Just in case anyone had forgotten, Mahe Drysdale got in a plug for next year's world championships as he celebrated his fourth single sculls title in Poland yesterday.

The countdown to Lake Karapiro's second world championships, after 1978, will start today after another strong campaign by New Zealand's premier rowers, Drysdale's gold following the victory by coxless pair Hamish Bond and Eric Murray earlier in the day on Lake Malta in Poznan.

And backed by a third placing, and two fourths in Saturday's finals showed New Zealand is making tidy progress at the start of the new Olympic cycle heading towards London in 2012.

Drysdale's mantelpiece is filling up after the tall, lean Aucklander fought off Britain's determined Alan Campbell down the stretch on a day of tricky wind conditions.

In the final 500m Campbell gave it everything and Drysdale had to work overtime to clinch the crown. The reward for the pair was both going under the old world fastest time, which Drysdale also held.

He recorded 6min 33.35s, Campbell, who made his customary roaring start and led at halfway, 6:34.30, and Drysdale got a mention in for New Zealand rowing's HQ.

"I look forward to next year and the home crowd which hopefully will bring me down the last 500m," Drysdale said.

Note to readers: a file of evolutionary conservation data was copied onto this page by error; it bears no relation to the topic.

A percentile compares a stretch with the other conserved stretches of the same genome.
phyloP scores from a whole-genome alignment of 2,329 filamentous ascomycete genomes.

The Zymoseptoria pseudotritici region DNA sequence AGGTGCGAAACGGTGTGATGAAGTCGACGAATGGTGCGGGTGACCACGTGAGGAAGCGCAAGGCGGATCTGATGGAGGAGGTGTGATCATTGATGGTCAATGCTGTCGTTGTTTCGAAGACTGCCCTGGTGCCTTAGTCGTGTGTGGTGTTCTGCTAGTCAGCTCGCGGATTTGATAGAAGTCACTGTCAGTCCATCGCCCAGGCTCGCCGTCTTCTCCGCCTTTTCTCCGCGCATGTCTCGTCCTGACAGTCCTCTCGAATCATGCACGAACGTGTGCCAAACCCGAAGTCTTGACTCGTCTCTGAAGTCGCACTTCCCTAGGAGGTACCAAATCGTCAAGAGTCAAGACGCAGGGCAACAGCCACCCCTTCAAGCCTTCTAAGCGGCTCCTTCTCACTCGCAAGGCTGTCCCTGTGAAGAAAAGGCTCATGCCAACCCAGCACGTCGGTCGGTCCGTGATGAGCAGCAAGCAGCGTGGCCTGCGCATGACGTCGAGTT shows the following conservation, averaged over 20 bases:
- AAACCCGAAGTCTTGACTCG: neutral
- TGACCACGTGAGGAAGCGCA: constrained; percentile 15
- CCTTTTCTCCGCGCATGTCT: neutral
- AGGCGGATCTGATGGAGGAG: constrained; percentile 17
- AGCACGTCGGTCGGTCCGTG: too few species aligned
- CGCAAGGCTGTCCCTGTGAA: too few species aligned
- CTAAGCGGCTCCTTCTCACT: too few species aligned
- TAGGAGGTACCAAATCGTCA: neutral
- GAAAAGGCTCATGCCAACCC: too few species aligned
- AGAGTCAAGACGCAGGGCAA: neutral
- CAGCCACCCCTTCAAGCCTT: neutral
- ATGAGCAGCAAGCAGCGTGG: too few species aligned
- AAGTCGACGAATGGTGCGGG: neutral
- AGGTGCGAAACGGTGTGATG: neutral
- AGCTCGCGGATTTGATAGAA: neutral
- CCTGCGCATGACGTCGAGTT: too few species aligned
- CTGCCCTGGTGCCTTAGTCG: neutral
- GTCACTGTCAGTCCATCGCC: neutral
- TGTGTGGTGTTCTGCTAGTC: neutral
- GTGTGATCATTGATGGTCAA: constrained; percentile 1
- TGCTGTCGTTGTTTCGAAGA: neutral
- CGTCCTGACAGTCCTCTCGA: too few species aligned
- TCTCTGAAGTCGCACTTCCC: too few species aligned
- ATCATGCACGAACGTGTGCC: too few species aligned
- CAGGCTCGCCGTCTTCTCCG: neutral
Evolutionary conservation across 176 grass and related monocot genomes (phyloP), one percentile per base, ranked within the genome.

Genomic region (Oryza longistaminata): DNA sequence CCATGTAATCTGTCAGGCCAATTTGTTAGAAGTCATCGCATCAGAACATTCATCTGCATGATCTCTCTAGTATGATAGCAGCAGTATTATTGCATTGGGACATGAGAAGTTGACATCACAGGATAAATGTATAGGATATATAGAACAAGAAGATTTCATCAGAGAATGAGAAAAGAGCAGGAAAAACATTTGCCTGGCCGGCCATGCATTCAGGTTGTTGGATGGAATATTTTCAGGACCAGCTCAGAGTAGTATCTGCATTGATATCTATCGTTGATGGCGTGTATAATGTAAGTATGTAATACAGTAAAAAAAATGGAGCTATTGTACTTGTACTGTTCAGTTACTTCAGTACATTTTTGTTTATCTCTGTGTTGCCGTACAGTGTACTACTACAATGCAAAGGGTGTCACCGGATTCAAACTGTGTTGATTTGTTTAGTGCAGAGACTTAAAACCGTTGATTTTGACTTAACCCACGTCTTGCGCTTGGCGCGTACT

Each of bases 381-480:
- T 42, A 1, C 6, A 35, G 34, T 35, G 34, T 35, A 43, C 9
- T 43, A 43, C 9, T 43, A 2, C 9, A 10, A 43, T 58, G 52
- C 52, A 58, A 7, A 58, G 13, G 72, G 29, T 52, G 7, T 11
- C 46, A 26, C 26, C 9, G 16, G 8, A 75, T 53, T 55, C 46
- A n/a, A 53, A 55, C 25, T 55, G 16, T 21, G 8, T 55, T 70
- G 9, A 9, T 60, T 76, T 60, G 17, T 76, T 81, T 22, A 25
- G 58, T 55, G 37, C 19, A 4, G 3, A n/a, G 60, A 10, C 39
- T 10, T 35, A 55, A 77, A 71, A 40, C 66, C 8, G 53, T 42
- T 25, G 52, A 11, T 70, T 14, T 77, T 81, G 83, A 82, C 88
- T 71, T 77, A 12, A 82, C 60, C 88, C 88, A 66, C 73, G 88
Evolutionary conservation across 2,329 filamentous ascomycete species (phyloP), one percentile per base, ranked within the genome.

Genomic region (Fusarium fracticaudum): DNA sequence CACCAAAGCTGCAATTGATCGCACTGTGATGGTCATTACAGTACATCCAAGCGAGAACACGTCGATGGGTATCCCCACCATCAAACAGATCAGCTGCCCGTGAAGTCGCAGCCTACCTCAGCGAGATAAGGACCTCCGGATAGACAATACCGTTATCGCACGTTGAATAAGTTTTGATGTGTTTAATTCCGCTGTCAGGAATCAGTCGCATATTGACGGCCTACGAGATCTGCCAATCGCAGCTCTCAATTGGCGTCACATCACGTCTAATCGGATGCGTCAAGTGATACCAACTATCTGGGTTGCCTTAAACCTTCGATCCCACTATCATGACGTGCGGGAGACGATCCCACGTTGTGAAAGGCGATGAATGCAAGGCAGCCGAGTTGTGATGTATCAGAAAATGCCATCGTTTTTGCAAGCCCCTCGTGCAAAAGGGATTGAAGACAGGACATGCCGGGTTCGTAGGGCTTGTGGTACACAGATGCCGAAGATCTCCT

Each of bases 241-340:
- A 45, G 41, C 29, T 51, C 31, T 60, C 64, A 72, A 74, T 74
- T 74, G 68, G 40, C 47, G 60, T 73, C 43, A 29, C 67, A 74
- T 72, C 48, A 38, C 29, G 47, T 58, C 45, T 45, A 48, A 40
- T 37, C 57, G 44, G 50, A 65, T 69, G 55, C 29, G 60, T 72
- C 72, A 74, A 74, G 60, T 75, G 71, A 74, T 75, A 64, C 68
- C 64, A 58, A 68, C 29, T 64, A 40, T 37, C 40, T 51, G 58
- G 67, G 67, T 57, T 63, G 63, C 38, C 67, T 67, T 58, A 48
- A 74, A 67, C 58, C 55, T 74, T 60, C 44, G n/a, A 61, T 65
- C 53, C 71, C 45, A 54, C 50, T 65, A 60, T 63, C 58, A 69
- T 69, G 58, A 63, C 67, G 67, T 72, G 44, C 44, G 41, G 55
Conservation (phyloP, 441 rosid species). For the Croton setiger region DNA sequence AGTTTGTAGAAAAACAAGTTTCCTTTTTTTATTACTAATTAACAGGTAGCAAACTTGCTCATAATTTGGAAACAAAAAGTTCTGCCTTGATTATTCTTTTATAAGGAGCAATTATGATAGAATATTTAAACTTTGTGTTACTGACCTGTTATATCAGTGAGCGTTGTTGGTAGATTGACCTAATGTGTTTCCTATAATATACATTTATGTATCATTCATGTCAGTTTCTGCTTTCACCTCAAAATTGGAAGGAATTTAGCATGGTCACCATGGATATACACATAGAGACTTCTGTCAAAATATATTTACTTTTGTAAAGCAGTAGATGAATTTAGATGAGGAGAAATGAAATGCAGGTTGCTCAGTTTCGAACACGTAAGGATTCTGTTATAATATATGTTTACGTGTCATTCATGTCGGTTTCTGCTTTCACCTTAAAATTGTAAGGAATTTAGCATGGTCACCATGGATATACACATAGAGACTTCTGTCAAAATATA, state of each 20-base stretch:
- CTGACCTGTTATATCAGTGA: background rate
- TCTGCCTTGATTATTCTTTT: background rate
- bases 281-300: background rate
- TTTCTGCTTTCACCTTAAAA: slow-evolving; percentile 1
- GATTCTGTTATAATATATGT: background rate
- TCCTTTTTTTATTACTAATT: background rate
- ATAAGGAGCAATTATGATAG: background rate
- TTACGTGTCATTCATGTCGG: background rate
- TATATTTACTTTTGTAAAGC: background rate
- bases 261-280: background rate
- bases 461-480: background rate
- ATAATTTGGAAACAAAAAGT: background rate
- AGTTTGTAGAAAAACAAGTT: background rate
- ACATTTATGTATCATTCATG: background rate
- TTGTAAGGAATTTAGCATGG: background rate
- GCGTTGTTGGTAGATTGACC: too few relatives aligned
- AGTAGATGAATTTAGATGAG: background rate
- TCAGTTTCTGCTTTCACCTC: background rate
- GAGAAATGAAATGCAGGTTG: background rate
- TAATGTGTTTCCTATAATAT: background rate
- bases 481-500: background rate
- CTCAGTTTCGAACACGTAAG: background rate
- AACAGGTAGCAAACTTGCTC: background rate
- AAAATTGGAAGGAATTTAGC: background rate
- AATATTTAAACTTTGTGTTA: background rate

"This has been a dream year for me. It's been one of the best ever, and this is a great way to finish it."

Not to mention helping banish the memory of the Beijing Olympic final last year, in which a debilitating illness severely weakened Drysdale and left him with a bronze medal.

While Drysdale's name is synonymous with world gold glory, Bond and Murray showed they will be formidable in the leadup to 2012 in their new discipline.

They were world champions in the coxless four two years ago but things went badly awry in Beijing last year when they missed out on the final.

The pair have been dominant throughout the European season and won their final in 6:15.93, 1s off the world best time, holding off their strongest rivals, Britain's Peter Reed and Andrew Triggs-Hodge with almost 2s up their sleeves.

"The British kept coming back and we were just pushing to make it to the finish line. But you don't really feel the pain as there's so much adrenalin," Murray said.

The third medal on Saturday went to another first-year combination, Emma Feathery and Rebecca Scown, in the coxless pair.

They had won the two World Cup regattas at Munich and Lucerne but were unable to complete the perfect campaign, pipped in a desperately tight finish.

A tardy start probably cost them as they crossed in 7:06.94s, a mere .66s behind winners Zsuzsanna Francia and Erin Cafaro of the United States, with Romanians Camelia Lupascu and Nicoleta Albu second. The entire field was covered by 4s.

"This is bitter sweet and not what we wanted," Feathery said. "But it's our first year in this combination and there is still a lot we can work on."

Single sculler Emma Twigg and double scullers Matthew Trott and Nathan Cohen were fourth in their finals, Twigg just .51s off the bronze; the men 1.1s out of third spot.

Adaptive single sculler Robin Tinga was fifth in his final, recording 5:16.67 over the 1000m course.

Anna Reymer and Paula Twining won the double scull B final, earning them a ranking of No 7 in the world for the year.